People can feel ostracised from society for many reasons, particularly if they are living in a country not of their origin. Shared storytelling is a powerful way to build social inclusion and cohesion in society, and digital technologies are opening up new ways to create a shared cultural heritage in Europe’s cities. The EU-funded MEMEX (MEMories and EXperiences for inclusive digital storytelling) project is working to counter social and cultural exclusion by developing interactive digital tools using augmented reality (AR) to creatively engage people in the narration and reinterpretation of cultural heritage. “The aim is to promote creativity and personal expression, social and cultural participation and empowerment, and the expression and recognition of cultural diversity,” explains Alessio Del Bue, MEMEX project coordinator and senior researcher at the Italian Institute of Technology in Genoa, Italy. The MEMEX project is working with three groups at risk of exclusion in Europe: migrant women in Barcelona, the citizens of the 19th arrondissement of Paris, and first-, second- and third-generation migrants living in Lisbon. The project uses a community-based approach, with the active support of local participants from these groups.
Digital storytelling and a memory map
The MEMEX project used digital storytelling to let participants develop short personal stories, making connections between tangible and intangible cultural heritage. The team designed a prototype of a smartphone app that allows users to create, share and visualise geo-localised stories – including audio, text and video – in AR. Through the app, personal memories and experiences are visible in the real world and accessible at specific locations throughout cities. “The app visualises the stories as fixed landmarks on a map on the smartphone, localising the stories at the very same places where we live. In this way, MEMEX works as a map of memories, experiences, emotions and relationships with cultural heritage,” says Del Bue. “In the three pilot cities, participants showed strong emotional involvement in the creation of the stories, as well as in their sharing among peers, and a sense of pride when seeing them in the app.” The tools are advanced, incorporating elements of artificial intelligence (AI) and AR, but are designed to be easily used by non-experts. Through a series of co-design workshops, the app has gradually evolved to improve the user experience. The team hopes communities at risk of exclusion, along with social groups or authorities working with them, will use the app to gather memories, intertwining these with physical places, locations and objects to promote social cohesion.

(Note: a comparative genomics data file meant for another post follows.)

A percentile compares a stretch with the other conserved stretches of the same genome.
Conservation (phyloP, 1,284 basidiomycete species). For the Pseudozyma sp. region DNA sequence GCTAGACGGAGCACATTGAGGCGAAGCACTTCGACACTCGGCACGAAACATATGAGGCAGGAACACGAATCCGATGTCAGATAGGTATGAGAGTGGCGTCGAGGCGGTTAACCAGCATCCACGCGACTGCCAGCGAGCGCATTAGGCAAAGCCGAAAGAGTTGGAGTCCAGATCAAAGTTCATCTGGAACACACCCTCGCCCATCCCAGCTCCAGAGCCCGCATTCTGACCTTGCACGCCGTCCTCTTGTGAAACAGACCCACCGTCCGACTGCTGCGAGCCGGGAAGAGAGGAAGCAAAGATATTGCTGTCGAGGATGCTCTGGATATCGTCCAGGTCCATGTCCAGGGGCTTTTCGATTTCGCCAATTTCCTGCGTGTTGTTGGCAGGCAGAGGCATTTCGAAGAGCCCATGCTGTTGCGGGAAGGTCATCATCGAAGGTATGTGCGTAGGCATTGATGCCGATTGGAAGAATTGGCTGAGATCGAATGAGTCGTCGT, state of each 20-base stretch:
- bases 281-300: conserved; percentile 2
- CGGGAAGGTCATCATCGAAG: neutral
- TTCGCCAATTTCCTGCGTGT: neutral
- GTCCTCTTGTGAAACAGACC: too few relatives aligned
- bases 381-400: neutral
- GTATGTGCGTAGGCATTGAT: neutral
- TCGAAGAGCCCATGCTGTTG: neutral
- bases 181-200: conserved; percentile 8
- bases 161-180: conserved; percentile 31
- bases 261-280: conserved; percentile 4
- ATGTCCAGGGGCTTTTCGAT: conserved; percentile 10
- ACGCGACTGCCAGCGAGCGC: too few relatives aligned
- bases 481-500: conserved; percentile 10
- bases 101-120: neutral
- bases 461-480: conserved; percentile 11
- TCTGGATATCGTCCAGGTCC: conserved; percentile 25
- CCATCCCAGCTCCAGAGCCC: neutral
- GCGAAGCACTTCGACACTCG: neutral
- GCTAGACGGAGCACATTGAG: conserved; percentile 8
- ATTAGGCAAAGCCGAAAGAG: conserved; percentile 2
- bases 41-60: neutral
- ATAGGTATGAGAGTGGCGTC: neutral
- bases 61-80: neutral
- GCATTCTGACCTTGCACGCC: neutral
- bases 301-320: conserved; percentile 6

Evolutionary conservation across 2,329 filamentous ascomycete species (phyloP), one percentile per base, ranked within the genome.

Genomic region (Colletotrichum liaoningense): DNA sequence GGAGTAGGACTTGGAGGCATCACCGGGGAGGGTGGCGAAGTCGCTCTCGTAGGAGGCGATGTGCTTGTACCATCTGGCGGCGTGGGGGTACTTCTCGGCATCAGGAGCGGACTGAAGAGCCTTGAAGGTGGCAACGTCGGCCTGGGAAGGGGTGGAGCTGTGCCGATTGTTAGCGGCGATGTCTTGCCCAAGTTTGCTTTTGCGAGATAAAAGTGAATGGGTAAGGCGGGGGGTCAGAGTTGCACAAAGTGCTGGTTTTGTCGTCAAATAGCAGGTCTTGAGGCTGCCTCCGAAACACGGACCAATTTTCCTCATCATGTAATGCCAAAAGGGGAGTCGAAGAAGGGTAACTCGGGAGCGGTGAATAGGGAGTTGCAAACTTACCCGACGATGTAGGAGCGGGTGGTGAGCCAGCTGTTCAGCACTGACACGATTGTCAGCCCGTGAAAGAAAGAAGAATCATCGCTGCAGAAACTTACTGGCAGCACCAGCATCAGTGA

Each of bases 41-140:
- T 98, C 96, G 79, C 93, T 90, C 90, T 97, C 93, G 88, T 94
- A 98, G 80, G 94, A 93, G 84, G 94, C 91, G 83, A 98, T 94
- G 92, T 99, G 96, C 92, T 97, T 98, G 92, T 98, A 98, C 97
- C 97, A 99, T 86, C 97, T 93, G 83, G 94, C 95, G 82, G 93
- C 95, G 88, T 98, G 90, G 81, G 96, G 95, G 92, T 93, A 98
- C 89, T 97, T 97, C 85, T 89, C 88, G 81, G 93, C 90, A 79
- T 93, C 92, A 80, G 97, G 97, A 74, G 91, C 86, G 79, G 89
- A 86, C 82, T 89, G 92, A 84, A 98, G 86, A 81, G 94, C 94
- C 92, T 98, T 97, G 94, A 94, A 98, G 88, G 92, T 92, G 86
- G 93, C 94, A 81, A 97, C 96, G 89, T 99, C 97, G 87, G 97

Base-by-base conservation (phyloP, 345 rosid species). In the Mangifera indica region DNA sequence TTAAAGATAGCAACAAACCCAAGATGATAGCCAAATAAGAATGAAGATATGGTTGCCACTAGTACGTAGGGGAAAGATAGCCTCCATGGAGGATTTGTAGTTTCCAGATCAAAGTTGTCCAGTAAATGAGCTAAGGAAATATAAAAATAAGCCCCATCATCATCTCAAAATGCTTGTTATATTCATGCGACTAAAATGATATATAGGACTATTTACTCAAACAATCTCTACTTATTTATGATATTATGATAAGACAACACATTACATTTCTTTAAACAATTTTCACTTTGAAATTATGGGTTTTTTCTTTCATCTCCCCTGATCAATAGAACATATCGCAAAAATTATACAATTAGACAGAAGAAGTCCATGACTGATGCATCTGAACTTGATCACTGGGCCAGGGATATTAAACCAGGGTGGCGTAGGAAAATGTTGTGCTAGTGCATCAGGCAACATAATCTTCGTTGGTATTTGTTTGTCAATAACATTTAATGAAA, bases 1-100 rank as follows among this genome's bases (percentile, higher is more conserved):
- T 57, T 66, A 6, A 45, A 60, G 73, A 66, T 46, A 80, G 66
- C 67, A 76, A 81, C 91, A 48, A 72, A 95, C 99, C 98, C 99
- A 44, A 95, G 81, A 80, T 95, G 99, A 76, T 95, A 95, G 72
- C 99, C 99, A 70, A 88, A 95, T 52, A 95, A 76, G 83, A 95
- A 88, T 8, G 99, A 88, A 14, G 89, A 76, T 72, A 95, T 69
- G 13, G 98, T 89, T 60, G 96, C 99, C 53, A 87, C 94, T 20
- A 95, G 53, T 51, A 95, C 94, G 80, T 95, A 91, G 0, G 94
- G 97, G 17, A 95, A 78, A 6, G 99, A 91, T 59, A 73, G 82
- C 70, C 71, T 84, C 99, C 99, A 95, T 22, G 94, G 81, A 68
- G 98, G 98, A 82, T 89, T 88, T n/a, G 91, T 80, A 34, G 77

Eliminating social exclusion through stories
The project has almost reached its end, but the technology is still under evaluation. While participants enjoyed and appreciated the concept of the app, social, cultural and economic deprivation meant that some participants couldn’t use or master the technology. “An additional aspect of the MEMEX project, and future research projects, could therefore be teaching communities how to use the technology and tell their stories digitally, to avoid these pitfalls, increase engagement and boost social inclusion,” remarks Del Bue. “Local authorities and sociocultural professionals were very positive about the project and its results, but also its potential for use by them,” adds Corinne Szteinsznaider, policy and projects director at the Michael Culture Association, a MEMEX partner.
MEMEX, digital, storytelling, memory, map, cultural, heritage, marginalised, communities, migrants, social innovation